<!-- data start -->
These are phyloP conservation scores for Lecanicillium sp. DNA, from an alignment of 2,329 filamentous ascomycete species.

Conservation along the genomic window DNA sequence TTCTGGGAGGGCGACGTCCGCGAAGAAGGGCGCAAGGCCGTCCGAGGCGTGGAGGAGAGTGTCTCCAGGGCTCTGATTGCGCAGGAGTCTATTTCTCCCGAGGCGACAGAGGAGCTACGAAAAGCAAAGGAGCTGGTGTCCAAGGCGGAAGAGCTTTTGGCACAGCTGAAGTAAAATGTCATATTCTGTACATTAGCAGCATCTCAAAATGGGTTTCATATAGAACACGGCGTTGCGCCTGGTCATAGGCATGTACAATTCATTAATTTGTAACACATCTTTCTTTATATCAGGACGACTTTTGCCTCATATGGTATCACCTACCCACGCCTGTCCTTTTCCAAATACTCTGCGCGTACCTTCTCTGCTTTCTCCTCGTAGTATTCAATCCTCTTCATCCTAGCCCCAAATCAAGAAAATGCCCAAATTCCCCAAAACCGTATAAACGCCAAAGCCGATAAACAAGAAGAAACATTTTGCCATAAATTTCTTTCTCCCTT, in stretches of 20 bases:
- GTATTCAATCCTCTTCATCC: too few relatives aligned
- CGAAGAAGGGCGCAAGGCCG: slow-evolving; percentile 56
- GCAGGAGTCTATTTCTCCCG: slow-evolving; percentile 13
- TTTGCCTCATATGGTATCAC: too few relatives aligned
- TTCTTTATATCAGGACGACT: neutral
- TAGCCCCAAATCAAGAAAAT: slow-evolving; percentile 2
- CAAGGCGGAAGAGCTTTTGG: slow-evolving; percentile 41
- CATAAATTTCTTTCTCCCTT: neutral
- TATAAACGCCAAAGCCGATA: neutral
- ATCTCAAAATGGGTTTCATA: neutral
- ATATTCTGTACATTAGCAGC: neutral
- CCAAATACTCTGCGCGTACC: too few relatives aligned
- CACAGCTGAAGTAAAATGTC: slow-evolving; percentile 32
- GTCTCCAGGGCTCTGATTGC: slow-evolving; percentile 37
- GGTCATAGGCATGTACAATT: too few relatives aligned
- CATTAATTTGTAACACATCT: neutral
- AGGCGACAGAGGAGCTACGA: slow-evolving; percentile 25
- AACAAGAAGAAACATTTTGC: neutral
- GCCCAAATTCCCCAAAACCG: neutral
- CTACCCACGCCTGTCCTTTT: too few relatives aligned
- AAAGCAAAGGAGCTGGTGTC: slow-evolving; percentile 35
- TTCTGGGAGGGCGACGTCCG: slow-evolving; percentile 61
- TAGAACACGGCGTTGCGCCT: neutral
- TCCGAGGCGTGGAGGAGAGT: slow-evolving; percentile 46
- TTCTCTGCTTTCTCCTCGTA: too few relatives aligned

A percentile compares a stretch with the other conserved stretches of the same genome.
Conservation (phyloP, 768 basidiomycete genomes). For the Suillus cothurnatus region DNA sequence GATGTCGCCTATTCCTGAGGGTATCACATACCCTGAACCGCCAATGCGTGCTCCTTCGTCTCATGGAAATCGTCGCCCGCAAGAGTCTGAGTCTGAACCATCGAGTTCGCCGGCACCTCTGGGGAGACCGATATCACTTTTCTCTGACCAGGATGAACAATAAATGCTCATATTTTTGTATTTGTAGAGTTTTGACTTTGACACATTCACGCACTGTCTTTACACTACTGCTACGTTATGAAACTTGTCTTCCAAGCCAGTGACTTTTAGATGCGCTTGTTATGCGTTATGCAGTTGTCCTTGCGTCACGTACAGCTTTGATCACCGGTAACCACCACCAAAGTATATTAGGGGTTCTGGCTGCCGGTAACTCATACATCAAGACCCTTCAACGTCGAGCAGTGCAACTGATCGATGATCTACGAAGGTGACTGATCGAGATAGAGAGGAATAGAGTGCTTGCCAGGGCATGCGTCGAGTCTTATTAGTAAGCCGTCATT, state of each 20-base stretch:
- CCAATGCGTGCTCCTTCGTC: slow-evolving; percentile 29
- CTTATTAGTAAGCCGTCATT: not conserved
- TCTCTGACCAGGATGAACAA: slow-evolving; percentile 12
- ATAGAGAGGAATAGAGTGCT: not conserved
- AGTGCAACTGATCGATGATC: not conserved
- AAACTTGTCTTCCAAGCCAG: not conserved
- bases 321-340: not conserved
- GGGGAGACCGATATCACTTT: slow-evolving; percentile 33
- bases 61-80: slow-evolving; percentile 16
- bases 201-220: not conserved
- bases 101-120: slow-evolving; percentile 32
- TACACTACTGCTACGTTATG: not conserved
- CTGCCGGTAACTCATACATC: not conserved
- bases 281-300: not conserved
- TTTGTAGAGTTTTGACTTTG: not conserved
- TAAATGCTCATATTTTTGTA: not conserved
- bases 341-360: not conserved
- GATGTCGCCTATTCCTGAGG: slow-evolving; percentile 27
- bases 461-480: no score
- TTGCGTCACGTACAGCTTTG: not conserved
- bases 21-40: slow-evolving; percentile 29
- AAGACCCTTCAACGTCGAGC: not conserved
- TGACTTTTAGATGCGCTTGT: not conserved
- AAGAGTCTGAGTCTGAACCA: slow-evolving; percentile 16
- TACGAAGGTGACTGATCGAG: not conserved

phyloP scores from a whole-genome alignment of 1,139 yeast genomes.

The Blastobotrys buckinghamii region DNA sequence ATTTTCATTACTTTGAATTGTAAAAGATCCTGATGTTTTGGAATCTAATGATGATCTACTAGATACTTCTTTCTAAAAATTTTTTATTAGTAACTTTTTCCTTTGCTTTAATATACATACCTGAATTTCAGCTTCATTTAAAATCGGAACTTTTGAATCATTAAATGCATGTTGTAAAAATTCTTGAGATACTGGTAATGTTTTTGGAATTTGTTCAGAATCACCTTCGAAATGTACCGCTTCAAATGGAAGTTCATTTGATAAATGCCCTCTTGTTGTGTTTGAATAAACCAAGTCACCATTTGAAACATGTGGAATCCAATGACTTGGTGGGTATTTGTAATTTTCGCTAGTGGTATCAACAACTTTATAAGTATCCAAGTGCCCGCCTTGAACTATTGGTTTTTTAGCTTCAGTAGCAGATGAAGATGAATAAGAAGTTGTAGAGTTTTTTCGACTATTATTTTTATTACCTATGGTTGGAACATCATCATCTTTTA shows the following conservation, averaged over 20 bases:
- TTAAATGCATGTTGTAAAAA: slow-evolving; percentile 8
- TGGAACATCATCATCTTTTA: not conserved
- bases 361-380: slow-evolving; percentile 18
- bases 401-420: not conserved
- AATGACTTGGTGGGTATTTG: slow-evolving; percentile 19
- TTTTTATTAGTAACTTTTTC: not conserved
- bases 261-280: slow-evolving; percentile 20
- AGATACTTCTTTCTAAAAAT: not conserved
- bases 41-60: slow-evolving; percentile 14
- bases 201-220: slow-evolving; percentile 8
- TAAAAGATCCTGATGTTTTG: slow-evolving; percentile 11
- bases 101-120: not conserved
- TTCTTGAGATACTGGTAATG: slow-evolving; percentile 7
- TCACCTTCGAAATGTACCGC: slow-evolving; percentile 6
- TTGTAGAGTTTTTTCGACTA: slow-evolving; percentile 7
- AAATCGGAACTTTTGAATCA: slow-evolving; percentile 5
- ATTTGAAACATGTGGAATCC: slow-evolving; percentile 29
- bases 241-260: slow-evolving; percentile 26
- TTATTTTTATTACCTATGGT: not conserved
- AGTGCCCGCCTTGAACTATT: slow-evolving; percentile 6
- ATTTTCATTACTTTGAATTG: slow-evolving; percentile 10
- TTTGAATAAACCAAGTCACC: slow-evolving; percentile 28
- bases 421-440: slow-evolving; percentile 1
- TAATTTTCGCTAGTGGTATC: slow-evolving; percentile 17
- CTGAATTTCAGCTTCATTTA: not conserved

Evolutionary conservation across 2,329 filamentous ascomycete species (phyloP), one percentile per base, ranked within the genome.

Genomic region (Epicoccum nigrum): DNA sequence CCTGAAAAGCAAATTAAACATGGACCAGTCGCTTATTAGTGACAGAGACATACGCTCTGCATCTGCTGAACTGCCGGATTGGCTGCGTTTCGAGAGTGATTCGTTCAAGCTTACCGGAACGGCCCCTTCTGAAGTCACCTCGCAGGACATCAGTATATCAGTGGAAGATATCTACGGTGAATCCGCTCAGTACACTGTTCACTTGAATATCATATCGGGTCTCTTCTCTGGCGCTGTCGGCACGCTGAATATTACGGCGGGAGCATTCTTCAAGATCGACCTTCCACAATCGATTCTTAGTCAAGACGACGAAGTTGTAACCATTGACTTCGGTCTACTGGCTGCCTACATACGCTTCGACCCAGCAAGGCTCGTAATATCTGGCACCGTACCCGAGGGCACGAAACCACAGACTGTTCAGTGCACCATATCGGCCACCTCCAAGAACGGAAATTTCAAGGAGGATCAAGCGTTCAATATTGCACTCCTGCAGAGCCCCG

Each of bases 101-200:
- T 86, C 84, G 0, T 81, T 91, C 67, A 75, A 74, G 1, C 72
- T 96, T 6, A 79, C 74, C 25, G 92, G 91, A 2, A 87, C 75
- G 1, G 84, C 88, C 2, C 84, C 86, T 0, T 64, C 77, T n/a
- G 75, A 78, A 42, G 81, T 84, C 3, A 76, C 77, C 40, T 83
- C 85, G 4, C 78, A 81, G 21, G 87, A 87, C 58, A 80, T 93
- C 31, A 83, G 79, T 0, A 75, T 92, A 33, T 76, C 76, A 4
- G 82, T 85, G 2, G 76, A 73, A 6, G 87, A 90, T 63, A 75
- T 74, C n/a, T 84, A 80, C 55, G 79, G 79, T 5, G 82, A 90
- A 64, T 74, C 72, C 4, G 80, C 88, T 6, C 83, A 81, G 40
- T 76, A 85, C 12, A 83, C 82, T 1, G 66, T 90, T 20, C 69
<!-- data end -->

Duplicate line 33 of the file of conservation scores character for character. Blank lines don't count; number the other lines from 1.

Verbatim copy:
- ATAGAGAGGAATAGAGTGCT: not conserved